Let’s say that your goal is to build a simple net-zero-energy home for your family. You insist that the home be energy-efficient, and you plan to include a photovoltaic (PV) array that is large enough to balance your annual energy needs.
Your main stumbling block is that your budget is very tight. Is your goal attainable?
Perhaps. Many builders have managed to complete a net-zero home that costs only a little bit more than a conventional house. If you want to take a similar approach, consider the following principles.
1. For a zero-energy house, net metering must be available
Aiming for the zero-energy target only makes sense if your local utility offers a net metering contract. If your utility won’t provide you with a one-for-one credit for the kilowatt-hours that your PV system delivers to the grid, it’s going to be very hard to hit net zero.
So clearly, step one is to buy a building lot in a community where net metering is offered by the local utility. (Even if you take this step, there is no assurance that the local utility will honor the provisions of the net metering contract for the life of the house. But it’s still better to start out with a net metering contract than it is to build in a region of the country where utilities are hostile to residential PV.)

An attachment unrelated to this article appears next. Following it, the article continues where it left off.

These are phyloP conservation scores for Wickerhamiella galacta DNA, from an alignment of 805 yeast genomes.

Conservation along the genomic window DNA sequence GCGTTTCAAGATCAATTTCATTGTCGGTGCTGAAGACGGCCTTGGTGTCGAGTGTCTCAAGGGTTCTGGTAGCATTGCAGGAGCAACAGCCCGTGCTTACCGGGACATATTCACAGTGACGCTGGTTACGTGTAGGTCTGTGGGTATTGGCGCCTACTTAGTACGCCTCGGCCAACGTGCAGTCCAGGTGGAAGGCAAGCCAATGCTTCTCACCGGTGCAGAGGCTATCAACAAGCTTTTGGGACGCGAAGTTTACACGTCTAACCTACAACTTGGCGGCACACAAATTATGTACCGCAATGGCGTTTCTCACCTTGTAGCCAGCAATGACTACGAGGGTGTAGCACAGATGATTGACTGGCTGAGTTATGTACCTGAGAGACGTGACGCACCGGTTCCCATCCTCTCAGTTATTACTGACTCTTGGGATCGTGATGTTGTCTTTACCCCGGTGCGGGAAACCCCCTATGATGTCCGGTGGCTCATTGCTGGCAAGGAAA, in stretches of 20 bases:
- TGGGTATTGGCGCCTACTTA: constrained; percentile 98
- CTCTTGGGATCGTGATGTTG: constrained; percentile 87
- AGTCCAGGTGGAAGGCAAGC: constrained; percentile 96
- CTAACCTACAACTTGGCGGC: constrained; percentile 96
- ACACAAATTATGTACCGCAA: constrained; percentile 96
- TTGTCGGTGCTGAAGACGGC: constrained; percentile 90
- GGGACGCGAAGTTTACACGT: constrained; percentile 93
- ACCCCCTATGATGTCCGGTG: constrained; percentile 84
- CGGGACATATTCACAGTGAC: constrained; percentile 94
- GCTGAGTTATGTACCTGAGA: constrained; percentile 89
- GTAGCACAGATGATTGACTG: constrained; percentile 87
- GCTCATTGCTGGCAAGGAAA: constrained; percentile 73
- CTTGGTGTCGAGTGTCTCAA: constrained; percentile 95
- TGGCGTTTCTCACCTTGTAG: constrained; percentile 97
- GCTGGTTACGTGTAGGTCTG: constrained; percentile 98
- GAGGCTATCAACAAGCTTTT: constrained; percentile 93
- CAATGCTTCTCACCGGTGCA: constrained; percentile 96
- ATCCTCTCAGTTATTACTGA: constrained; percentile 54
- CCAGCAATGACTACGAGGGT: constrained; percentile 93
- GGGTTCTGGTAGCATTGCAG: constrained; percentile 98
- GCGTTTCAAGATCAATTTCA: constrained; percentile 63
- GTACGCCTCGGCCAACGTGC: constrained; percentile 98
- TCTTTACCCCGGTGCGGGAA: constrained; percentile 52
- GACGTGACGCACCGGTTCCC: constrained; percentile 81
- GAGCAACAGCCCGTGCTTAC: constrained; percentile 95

2. Use an energy modeling program to optimize your home’s specifications
As you refine your design, you’ll need to consider a variety of tradeoffs. For example, which approach will save more energy on an annual basis: increasing the attic cellulose from R-38 to R-50, or adding $1,000 of PV modules to your solar array?
The best software to help you answer this type of question is BEopt. Fortunately, you…
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